Creative Writing MA

Year of entry

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Start date
September 2024
Delivery type
On campus
12 months full time
24 months part time
Entry requirements
A bachelor degree with a 2:1 (hons) in English literature, Creative Writing or a related subject.
Full entry requirements
English language requirements
IELTS 6.5 overall, with no less than 6.0 in each component
UK fees
£12,000 (Total)
International fees
£25,250 (Total)

Course overview

Students in the library

The MA in Creative Writing offers the opportunity to develop your skills in creative writing within the context of a School of English with a long and distinguished history in creative writing. The course appeals both to those who wish to deepen and broaden their creative writing practice, and to those who are working towards a single publishable piece of work.

With expert guidance from teaching staff who are actively engaged in producing and publishing creative writing, you will engage with a wide variety of literary genres, including poetry, fiction and creative nonfiction. You will also have the chance to develop your literary and critical skills more broadly.

Throughout the course, you will be able to explore areas of personal interest and participate in workshops to hone your skills in diverse forms of writing.

You will also produce an independent research project, which can be dedicated to a single creative idea, or which might comprise a portfolio of your creative writing, according to your interests.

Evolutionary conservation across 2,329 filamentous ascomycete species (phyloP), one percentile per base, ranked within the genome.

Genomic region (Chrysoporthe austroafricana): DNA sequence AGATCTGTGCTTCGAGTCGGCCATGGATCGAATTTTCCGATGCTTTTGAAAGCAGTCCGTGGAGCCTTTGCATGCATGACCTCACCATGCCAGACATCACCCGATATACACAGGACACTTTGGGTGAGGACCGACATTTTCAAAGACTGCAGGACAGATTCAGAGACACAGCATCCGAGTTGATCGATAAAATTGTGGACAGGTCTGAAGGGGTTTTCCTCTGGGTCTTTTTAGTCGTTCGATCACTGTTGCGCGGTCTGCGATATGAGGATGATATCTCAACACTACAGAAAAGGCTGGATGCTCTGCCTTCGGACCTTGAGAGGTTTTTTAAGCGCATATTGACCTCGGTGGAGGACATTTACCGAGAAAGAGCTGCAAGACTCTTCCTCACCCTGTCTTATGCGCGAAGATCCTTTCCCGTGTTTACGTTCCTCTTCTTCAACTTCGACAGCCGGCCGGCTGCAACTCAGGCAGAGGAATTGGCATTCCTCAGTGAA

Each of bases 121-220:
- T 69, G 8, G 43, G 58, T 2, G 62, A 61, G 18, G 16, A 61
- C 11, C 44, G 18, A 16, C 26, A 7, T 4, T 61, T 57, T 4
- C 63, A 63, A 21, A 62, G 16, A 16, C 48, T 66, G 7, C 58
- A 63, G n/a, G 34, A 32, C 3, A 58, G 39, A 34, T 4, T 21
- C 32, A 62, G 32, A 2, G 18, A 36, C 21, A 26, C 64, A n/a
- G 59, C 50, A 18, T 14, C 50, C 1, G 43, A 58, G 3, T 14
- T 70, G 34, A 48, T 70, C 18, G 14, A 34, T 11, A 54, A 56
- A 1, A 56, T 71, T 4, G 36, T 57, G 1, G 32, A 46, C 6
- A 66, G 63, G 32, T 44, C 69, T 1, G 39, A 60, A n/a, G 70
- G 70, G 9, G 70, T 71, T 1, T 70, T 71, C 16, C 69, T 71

Specialist resources

The University of Leeds Library is one of the UK's major academic research libraries. It has extensive holdings to support your studies, including English Literature Collections that have been designated of national and international importance.

Our Special Collections offer a huge range of rare books, manuscripts and art, as well as the archives of poets like Tony Harrison, Geoffrey Hill and Simon Armitage, and literary publications such as Stand and The London Magazine.

Brotherton Library Reading Room

Take a 360 tour around our libraries:

Brotherton Library
Laidlaw Library
Edward Boyle Library

Other highlights include materials relating to novelists like Arthur Ransome, Angela Thirkell, Melvyn Bragg and Sophie Hannah, and critics like George Wilson-Knight and Bonamy Dobrée. The library also holds original manuscripts by the Brontë family.

The School of English has a long and prestigious history in creative writing. Former staff in the School include Geoffrey Hill, J. R. R. Tolkien, and recent Douglas Caster Poetry Fellows Helen Mort, Anthony Vahni Capildeo and Malika Booker.